Responsibility for Tragedy in Othello and Macbeth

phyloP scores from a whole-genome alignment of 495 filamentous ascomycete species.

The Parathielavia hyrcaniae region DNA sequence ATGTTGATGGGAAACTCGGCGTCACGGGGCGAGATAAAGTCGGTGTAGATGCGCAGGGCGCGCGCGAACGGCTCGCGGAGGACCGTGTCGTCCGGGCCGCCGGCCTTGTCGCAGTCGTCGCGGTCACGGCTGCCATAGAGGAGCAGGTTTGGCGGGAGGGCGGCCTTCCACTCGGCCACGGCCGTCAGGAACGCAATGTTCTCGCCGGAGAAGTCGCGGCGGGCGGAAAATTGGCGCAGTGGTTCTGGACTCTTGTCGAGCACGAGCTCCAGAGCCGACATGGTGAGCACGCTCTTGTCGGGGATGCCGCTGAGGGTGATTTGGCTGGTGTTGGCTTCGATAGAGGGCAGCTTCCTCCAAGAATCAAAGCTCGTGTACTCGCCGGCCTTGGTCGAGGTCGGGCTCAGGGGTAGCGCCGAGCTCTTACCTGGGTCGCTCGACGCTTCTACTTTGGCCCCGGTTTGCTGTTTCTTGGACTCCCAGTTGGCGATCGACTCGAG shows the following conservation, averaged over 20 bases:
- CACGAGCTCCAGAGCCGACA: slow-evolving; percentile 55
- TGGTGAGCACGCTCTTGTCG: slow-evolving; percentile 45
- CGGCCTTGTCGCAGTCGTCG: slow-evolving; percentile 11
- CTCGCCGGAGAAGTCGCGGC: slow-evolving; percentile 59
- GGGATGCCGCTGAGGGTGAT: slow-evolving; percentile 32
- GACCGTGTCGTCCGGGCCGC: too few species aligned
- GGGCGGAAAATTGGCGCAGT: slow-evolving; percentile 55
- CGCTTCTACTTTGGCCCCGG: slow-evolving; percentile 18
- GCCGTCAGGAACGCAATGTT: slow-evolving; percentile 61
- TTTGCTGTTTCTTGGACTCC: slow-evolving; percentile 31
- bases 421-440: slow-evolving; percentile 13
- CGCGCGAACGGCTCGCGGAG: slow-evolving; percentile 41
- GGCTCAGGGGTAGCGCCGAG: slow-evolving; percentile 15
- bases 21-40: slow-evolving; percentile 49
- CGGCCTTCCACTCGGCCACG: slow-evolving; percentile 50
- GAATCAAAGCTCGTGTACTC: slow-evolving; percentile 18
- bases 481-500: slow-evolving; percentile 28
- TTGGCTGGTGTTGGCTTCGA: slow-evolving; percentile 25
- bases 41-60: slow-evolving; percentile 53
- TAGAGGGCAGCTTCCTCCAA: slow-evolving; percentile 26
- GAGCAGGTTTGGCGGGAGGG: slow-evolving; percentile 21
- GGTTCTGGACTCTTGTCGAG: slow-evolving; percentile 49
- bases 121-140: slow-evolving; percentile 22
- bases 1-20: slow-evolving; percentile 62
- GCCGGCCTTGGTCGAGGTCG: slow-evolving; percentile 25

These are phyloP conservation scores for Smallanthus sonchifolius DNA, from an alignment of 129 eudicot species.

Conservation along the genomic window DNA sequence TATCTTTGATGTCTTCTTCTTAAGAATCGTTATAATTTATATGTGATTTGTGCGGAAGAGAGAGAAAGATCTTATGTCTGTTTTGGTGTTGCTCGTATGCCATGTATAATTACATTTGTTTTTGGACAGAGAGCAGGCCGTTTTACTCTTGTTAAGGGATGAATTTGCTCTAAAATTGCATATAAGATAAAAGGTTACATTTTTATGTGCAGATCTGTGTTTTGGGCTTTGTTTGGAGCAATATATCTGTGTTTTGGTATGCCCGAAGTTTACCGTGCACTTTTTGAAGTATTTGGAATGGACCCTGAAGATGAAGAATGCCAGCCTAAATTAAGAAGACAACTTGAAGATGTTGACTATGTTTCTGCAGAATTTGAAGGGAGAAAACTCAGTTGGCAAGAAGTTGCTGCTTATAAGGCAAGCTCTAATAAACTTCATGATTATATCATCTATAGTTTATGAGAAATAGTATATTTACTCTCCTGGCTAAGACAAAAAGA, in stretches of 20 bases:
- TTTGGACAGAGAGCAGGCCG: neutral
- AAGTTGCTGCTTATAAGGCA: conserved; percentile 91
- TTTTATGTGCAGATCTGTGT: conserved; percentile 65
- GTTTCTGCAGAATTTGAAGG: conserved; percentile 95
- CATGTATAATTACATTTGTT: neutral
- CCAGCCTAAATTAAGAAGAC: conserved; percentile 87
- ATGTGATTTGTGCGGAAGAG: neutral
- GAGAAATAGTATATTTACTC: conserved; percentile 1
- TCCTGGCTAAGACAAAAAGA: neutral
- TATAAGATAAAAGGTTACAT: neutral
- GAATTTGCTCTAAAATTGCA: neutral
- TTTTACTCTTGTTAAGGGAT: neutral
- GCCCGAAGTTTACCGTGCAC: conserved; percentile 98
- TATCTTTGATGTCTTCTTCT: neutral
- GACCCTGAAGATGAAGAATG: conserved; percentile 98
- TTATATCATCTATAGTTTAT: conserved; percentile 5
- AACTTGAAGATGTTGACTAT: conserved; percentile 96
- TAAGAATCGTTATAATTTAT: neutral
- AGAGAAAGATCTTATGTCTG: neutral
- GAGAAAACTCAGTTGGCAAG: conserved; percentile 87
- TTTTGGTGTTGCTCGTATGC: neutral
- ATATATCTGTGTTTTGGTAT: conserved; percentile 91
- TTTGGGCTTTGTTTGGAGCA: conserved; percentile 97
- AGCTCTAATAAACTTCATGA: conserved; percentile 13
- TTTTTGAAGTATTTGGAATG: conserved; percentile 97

The tragedy in both Othello and Macbeth is found not so much in the scattering of bodies covering the stage at the end of each play, but instead in the degeneration of the plays' respective protagonists. Men championed by Shakespeare at the beginning of the plays as "valiant" (I.iii.48, Othello) and "noble" (I.ii.67, Macbeth) emerge by the end as "the blacker devil" (V.ii.130, Othello) and a "tyrant" (V.viii.27, Macbeth). Shakespeare tracks the deterioration of these characters by presenting us with a number of different causes for the actions that eventually bring about the protagonists' downfalls. Although both Othello and Macbeth have innate negative qualities that indubitably contribute to the erosion of their stability and moral character, these traits do not appear to be fully expressed before a number of malignant forces act upon the characters. These traits appear in the forms of other characters, and are the consequence of fatal misunderstandings and coincidences that arise out of deceptive appearances. However, Shakespeare was in control of his texts at all times, and to suggest that the vicissitudes in these plays are mere coincidences denies this control. Indeed, the...
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